(CNN) -- Sen. John McCain on Wednesday attacked his rival as a candidate whose words cannot be trusted, telling voters "what Sen. [Barack] Obama says today and what he has done in the past are often two different things."
Sen. John McCain, with Gov. Sarah Palin, says he's been "fighting for change " his whole career.
"Who is the real Sen. Obama?" McCain asked at a rally in Bethlehem, Pennsylvania, continuing his campaign's newest line of attack against the Democratic presidential candidate.
"We have all heard what he has said, but it is less clear what he has done or what he will do," McCain said.
Earlier Wednesday, Sen. Joe Biden slammed the McCain campaign's negative tone, saying the attacks on Obama are "beyond disappointing."
McCain tried to paint Obama as a candidate of empty promises, while telling voters, "You don't have to hope that things will change when you vote for me. You know things will change, because I have been fighting for change in Washington my whole career." Watch new McCain ad attack Obama »
In an admitted effort to turn the dominating narrative away from the nation's ailing economy, McCain's campaign has launched a new offensive against Obama's trustworthiness, and in the past few days, both campaigns have become more aggressive in their attacks.
Obama brushed off the latest jabs at a Wednesday rally in Indianapolis, Indiana, telling the audience, "I can take four more weeks of John McCain's attacks, but America can't take four more years of John McCain's Bush policies."
At an event in Tampa, Florida, Biden charged that McCain's campaign is trying to "appeal to fear." Watch what Biden says about McCain's attacks »
Obama's running mate said that his Republican counterpart, Gov. Sarah Palin, was raising "the most outrageous inferences."
Over the weekend, Palin accused Obama of "palling around with terrorists who would target their own country." She was referring to Obama's ties to William Ayers, a founding member of the Weather Underground, the 1970s radical group.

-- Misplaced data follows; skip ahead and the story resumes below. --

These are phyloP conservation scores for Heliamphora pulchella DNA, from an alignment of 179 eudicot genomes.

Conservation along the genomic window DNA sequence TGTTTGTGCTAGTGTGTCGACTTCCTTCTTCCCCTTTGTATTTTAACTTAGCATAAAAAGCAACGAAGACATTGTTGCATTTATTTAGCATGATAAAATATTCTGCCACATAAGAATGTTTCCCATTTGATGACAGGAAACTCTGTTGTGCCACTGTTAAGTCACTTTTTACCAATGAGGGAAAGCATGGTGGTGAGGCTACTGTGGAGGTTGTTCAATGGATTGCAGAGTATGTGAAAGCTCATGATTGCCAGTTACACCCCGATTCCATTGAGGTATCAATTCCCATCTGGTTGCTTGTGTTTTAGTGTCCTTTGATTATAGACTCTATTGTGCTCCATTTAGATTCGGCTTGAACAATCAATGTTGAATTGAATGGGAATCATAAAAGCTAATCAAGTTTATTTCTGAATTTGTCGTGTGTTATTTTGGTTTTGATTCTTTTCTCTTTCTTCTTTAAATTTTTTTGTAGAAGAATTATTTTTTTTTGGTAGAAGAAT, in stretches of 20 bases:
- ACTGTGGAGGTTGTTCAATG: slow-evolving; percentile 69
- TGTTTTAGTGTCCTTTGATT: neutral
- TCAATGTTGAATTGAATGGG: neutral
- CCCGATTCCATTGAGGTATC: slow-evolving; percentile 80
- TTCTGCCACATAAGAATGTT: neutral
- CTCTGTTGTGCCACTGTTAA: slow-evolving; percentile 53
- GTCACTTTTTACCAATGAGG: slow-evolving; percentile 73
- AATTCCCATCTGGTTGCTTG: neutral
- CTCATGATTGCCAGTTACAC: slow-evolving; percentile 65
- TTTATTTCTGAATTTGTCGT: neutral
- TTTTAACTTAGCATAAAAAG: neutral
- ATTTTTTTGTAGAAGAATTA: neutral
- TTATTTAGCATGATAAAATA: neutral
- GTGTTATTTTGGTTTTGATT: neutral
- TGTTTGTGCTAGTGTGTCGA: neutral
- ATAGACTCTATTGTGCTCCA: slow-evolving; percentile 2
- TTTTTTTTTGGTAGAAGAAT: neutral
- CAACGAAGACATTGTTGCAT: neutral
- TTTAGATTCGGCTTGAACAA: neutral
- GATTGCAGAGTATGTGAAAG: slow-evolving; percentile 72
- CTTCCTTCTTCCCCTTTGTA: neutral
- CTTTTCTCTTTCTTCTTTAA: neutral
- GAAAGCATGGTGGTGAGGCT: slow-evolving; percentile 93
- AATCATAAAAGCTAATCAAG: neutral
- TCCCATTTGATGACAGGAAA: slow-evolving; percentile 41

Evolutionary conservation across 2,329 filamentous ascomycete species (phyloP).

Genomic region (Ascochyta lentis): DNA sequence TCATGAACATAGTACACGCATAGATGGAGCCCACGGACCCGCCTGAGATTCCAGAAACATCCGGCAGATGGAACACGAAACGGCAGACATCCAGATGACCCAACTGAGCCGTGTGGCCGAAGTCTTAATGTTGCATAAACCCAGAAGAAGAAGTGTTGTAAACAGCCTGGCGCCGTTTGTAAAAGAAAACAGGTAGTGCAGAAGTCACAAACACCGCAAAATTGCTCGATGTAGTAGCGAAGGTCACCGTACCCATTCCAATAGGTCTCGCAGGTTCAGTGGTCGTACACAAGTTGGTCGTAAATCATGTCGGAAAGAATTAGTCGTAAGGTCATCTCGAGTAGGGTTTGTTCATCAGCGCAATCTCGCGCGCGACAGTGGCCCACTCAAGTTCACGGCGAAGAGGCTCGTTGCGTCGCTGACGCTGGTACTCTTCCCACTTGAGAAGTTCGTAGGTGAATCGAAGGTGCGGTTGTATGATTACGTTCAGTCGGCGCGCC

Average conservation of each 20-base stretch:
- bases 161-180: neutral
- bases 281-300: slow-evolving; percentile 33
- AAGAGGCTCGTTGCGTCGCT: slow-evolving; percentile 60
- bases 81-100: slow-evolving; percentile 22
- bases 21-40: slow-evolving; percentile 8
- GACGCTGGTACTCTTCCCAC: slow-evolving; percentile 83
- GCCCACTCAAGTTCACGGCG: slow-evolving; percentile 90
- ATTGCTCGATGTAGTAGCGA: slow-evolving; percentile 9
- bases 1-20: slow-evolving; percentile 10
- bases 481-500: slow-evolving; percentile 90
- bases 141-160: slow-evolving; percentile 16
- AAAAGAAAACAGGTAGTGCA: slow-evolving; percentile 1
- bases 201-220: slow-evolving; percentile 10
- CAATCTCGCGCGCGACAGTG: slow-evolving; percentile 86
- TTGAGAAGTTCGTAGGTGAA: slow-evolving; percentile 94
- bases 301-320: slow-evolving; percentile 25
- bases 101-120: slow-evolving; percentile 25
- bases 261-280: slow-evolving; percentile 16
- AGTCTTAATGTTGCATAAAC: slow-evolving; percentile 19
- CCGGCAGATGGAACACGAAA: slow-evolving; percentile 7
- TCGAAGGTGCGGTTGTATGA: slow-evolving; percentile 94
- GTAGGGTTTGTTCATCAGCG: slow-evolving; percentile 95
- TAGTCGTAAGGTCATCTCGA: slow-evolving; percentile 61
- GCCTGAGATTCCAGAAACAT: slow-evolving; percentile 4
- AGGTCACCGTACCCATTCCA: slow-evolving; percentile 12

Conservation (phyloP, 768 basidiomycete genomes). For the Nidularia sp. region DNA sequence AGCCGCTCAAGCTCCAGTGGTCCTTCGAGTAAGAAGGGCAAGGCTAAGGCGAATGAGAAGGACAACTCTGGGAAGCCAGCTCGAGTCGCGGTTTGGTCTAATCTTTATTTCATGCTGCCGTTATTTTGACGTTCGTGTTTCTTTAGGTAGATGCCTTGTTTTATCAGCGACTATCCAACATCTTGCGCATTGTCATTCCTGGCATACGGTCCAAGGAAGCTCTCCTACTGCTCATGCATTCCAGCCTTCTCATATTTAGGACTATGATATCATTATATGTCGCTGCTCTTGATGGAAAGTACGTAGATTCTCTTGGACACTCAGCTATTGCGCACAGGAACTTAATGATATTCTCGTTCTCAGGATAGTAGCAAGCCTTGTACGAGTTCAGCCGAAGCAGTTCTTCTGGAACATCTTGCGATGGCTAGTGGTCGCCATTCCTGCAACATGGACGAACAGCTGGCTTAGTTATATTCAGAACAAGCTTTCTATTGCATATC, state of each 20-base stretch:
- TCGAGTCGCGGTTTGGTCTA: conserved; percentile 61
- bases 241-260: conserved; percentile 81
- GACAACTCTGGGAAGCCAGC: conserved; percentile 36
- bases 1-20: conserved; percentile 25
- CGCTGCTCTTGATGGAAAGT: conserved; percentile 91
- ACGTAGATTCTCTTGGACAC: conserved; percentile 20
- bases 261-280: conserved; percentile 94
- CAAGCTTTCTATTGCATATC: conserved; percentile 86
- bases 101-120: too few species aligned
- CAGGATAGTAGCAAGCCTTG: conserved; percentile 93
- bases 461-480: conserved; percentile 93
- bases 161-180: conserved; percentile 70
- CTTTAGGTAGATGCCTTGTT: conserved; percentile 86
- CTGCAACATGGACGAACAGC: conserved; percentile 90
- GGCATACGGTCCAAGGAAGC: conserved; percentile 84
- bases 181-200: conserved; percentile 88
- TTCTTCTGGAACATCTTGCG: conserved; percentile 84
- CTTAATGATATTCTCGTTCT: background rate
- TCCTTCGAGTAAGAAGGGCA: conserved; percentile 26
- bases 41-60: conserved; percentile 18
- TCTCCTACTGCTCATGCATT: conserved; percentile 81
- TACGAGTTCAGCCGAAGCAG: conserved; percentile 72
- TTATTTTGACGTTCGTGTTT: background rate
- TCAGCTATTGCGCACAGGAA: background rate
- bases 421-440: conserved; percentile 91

McCain's campaign on Wednesday sent out an e-mail with a statement from John Murtagh, who said his home was firebombed by the Weather Underground in 1971.
At the time, Murtagh's father was a New York State Supreme Court justice presiding over the trial of members of the Black Panther Party charged in a plot to bomb New York landmarks and department stores, according to the e-mail.
"Barack Obama may have been a child when William Ayers was plotting attacks against U.S. targets -- but I was one of those targets. Barack Obama's friend tried to kill my family," Murtagh said in the e-mail.
Obama and Ayers, now a university professor, have met several times since 1995, when both worked with a nonprofit group trying to raise funds for a school improvement project and a charitable foundation. CNN's review of project records found nothing to suggest anything inappropriate in the volunteer projects in which the two men were involved.
"Those attacks don't hurt Barack Obama or me. They hurt you," Biden told the crowd in Tampa. "Every single false charge and baseless accusation is an attempt to get you to stop paying attention to what's going on in this country. Beyond the attacks, what is John McCain really offering?"
Biden said McCain's campaign has become "erratic" and is "relying on political stunts instead of offering real solutions."
Americans aren't looking for an "angry man lurching from one position to another," he said.
After the McCain campaign raised Obama's past relationship with Ayers, the Democratic nominee's campaign retaliated on Monday with a 13-minute documentary Web video detailing the Arizona senator's involvement in the Keating Five scandal in the 1980s.
Cindy McCain, McCain's wife, lashed out at Obama on Tuesday, telling a Tennessee newspaper that the Illinois senator has waged the "dirtiest campaign in American history."
"What I have found is that it's necessary to make sure the American people understand what we have to say, what we stand for as a husband and wife, and what we will do for the American people if we're lucky enough to be elected," she told The Tennessean.